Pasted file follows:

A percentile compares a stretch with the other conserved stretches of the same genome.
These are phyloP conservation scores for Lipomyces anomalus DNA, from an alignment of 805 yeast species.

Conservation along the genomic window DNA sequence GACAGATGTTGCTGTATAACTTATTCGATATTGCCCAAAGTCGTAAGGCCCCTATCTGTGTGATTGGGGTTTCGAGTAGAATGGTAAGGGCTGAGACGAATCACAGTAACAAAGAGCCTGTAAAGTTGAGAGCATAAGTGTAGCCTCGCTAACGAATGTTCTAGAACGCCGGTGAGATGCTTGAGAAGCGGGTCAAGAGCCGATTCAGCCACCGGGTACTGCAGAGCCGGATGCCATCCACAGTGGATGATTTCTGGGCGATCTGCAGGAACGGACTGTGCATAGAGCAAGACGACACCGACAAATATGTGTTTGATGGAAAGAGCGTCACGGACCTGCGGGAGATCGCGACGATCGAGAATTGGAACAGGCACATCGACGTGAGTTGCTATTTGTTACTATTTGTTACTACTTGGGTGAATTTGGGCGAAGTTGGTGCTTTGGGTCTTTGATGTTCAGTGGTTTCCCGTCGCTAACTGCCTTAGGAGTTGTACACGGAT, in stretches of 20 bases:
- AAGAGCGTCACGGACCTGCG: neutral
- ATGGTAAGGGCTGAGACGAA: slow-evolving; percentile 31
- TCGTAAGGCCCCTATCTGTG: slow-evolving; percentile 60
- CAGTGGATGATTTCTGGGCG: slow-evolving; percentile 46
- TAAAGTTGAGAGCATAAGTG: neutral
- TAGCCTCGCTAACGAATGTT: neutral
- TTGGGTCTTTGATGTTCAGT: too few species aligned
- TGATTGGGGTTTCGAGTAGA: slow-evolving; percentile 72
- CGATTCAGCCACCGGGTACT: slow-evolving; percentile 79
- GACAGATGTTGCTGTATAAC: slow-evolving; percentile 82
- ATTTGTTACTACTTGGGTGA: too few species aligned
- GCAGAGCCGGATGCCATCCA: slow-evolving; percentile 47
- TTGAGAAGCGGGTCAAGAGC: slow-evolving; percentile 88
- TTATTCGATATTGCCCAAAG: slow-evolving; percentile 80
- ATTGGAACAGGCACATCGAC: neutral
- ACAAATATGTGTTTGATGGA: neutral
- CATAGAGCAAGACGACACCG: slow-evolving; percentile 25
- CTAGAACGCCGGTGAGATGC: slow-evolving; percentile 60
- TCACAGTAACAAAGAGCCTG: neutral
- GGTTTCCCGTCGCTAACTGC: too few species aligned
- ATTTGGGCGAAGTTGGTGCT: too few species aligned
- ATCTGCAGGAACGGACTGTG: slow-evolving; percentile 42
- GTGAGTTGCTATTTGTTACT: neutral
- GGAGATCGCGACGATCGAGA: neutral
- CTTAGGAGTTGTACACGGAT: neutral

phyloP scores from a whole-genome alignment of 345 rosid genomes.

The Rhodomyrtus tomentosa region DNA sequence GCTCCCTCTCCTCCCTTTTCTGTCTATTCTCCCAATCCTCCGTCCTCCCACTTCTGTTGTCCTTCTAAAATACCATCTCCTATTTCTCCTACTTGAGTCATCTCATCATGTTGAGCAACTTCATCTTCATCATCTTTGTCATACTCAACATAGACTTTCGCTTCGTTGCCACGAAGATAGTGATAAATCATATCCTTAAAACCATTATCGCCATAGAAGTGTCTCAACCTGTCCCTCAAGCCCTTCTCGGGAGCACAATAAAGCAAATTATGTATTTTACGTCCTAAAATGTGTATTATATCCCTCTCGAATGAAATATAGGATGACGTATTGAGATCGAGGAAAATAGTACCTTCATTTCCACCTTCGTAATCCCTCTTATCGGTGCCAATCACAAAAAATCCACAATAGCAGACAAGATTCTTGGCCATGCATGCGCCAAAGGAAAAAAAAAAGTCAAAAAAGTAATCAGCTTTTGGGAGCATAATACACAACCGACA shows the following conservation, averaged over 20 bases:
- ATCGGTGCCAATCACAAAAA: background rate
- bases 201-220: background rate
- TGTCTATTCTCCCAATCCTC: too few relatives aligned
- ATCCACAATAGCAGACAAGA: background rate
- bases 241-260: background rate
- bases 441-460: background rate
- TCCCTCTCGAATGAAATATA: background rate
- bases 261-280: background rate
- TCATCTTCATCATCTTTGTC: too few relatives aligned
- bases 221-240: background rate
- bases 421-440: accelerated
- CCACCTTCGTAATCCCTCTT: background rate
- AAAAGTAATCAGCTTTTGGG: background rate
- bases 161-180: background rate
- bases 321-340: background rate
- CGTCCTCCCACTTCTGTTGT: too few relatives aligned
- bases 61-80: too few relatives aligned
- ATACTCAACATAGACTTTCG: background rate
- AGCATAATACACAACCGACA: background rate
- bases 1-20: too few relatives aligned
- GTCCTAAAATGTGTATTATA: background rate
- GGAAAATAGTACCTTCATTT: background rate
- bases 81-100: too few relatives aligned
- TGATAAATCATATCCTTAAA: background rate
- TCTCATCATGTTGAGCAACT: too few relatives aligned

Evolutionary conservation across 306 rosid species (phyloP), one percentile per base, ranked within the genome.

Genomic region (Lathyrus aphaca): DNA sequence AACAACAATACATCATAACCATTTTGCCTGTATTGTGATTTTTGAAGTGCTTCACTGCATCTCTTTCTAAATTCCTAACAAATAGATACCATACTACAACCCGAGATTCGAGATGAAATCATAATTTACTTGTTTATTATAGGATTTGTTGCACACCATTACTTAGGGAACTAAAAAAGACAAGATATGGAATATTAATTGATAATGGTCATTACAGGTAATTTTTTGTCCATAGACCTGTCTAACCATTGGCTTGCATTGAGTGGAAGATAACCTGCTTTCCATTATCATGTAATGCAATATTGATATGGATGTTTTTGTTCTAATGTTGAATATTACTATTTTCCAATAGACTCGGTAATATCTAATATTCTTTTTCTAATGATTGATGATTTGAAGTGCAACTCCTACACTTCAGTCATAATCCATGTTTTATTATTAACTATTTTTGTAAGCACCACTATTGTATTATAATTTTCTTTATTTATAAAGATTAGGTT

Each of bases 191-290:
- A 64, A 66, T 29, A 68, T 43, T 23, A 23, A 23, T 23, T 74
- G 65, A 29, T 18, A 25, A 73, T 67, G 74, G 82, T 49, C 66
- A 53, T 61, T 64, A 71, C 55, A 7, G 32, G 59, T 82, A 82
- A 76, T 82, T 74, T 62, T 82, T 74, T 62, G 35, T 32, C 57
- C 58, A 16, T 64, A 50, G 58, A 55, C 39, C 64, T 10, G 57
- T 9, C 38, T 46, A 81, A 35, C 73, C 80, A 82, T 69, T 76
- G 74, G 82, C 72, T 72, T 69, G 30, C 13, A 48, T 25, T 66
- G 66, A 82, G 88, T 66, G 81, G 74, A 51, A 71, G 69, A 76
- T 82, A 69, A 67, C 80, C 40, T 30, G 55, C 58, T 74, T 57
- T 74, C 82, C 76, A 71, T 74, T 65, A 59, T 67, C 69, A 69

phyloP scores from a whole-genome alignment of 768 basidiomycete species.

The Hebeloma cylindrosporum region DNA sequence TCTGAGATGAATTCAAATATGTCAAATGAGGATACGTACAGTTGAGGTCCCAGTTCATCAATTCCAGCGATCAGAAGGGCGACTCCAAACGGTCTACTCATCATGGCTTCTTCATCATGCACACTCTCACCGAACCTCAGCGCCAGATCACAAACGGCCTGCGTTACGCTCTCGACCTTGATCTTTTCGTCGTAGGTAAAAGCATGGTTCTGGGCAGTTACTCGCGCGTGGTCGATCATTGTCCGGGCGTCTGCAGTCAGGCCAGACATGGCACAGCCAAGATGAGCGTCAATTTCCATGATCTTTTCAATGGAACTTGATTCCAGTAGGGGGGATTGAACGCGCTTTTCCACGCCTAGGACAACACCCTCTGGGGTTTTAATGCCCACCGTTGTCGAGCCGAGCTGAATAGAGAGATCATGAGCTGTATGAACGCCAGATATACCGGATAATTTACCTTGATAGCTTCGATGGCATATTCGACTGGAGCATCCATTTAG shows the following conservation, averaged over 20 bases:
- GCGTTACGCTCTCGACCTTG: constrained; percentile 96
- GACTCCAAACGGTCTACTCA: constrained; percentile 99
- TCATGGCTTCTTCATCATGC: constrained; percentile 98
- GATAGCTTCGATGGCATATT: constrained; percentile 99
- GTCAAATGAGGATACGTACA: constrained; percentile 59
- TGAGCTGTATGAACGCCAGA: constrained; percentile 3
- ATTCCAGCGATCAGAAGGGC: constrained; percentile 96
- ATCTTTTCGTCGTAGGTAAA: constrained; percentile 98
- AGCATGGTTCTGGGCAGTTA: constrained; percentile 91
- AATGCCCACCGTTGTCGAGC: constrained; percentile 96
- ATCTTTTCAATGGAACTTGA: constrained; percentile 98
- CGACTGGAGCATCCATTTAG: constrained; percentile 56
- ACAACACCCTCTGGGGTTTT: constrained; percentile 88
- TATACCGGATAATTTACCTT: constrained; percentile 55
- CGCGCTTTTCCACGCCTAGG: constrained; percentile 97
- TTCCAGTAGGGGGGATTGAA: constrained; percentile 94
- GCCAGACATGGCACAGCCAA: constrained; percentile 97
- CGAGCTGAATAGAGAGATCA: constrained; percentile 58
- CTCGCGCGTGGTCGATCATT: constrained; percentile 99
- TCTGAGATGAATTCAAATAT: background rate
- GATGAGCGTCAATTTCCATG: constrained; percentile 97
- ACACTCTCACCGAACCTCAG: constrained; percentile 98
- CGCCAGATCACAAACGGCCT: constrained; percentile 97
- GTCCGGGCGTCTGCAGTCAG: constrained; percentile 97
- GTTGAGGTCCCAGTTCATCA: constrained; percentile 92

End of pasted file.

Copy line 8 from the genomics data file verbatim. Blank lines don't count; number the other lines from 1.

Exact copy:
- TAAAGTTGAGAGCATAAGTG: neutral